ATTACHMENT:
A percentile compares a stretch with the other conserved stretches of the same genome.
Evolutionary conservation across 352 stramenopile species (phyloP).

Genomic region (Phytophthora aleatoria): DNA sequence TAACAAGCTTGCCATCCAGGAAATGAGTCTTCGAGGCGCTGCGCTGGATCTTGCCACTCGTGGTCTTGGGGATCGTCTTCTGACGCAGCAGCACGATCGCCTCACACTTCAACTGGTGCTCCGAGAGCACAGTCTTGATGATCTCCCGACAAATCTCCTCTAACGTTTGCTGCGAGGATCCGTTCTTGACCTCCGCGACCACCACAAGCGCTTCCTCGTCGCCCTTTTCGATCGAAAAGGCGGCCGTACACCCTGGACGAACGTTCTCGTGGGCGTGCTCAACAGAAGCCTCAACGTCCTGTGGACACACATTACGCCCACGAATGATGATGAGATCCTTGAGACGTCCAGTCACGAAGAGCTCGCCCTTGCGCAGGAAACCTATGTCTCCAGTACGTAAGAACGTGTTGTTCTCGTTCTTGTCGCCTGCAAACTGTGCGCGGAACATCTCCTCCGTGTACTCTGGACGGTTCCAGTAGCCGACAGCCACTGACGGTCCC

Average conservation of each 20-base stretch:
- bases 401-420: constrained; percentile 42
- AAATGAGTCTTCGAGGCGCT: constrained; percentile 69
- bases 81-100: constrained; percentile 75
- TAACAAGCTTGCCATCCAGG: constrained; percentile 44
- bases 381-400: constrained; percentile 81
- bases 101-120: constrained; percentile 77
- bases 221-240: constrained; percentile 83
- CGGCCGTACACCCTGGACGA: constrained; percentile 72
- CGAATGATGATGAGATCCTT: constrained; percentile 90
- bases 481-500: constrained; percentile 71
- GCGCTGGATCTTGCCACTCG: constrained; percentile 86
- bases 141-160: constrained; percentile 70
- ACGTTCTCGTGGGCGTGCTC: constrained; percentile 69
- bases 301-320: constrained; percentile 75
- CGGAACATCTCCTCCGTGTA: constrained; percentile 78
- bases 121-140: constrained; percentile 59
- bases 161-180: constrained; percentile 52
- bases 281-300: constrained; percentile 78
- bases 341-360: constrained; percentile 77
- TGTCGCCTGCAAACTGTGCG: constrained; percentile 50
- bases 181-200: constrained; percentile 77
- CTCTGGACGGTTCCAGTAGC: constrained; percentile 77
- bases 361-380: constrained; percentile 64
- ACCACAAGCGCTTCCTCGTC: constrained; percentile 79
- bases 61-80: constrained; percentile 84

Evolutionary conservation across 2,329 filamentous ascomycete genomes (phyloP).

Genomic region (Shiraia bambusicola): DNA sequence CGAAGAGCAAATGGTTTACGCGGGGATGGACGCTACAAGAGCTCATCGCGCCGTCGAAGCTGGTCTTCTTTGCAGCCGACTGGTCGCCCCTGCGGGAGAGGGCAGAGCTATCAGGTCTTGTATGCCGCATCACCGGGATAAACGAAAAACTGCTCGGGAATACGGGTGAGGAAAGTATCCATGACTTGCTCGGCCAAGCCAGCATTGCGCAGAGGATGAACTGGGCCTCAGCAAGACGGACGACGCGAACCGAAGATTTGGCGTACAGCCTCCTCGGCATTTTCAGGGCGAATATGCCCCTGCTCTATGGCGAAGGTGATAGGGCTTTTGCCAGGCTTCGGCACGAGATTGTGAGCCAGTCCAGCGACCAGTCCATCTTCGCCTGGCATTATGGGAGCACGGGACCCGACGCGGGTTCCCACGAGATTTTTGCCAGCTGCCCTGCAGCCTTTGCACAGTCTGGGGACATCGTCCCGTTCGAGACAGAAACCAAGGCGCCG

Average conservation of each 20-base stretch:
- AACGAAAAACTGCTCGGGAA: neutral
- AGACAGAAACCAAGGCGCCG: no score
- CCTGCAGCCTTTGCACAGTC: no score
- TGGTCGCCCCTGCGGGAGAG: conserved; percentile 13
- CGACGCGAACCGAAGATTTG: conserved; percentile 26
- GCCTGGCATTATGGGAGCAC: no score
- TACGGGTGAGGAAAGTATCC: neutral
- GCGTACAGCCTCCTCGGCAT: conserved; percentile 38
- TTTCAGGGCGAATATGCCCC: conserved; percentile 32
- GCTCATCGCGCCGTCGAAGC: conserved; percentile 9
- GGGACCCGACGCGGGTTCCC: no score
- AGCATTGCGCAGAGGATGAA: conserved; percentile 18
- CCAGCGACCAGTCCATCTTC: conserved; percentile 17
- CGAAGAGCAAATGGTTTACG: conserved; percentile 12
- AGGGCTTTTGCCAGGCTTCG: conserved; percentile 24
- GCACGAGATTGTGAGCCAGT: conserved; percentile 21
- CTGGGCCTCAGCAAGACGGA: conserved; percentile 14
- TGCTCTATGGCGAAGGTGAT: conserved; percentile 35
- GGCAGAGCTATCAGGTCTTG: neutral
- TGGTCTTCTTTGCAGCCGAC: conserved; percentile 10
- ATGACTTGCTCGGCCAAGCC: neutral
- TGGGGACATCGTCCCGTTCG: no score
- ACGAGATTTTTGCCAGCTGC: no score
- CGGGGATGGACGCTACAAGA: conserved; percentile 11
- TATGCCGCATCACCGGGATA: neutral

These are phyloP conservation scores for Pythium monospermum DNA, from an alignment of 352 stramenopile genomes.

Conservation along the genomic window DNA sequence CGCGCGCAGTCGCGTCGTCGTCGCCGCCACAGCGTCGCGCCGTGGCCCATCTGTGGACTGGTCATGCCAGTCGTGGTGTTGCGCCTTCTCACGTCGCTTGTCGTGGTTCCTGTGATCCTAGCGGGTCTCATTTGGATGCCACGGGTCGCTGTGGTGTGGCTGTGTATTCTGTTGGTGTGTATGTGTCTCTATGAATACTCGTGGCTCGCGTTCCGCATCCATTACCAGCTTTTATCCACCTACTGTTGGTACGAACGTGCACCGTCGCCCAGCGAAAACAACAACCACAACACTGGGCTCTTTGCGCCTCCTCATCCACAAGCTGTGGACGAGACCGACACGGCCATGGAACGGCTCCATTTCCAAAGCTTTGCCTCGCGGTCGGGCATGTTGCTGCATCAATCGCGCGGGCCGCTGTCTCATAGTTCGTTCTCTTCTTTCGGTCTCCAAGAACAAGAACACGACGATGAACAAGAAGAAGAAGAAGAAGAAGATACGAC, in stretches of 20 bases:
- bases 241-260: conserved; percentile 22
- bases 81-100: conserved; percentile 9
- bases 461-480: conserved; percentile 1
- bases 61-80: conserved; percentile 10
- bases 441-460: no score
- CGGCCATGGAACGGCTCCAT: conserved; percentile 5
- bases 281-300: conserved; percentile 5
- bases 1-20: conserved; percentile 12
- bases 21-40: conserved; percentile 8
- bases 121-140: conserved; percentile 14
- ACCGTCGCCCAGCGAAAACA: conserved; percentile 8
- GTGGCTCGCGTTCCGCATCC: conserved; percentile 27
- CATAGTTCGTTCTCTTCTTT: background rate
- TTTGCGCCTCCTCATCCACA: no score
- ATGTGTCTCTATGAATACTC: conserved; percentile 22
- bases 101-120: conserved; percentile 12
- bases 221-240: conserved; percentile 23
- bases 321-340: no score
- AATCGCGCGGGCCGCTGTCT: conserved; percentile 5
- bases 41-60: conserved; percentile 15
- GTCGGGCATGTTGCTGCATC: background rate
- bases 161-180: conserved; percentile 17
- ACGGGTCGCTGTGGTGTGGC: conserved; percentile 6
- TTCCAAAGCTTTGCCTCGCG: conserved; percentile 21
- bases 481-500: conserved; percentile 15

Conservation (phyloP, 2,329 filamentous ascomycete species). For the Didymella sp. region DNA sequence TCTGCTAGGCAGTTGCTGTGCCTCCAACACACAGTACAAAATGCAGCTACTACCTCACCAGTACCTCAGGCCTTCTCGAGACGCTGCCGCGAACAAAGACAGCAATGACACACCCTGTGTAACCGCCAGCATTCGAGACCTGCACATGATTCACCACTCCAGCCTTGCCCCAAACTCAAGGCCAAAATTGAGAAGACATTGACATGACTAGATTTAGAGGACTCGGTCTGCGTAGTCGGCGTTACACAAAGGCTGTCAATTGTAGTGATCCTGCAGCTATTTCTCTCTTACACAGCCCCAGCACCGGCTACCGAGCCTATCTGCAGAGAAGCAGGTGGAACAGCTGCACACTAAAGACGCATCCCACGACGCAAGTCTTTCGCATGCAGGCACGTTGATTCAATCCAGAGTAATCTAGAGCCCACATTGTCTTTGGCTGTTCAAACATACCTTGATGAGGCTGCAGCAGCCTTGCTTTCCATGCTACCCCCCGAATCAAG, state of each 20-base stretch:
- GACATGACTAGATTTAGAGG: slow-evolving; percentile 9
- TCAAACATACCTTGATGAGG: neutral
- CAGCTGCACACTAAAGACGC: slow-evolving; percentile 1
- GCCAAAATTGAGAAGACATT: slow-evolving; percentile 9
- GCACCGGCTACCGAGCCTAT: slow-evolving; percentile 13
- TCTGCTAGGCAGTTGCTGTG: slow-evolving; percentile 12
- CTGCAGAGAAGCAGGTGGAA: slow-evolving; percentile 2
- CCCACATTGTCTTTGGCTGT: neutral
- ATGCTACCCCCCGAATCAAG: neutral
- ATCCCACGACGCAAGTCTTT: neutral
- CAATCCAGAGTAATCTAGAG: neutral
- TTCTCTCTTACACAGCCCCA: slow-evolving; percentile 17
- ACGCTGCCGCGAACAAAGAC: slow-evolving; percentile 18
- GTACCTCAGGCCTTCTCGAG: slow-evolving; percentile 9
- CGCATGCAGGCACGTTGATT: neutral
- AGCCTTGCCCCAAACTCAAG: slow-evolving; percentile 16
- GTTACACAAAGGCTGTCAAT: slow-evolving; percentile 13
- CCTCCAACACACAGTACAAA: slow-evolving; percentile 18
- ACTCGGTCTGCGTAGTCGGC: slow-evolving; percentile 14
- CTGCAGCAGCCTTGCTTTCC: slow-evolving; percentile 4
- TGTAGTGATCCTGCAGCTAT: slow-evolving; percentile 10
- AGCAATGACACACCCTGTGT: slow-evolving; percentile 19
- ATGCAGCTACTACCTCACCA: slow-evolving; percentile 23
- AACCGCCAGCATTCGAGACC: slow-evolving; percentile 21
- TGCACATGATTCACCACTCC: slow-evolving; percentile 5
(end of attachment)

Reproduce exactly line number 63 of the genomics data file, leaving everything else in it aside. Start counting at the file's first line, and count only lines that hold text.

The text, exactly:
- bases 61-80: conserved; percentile 10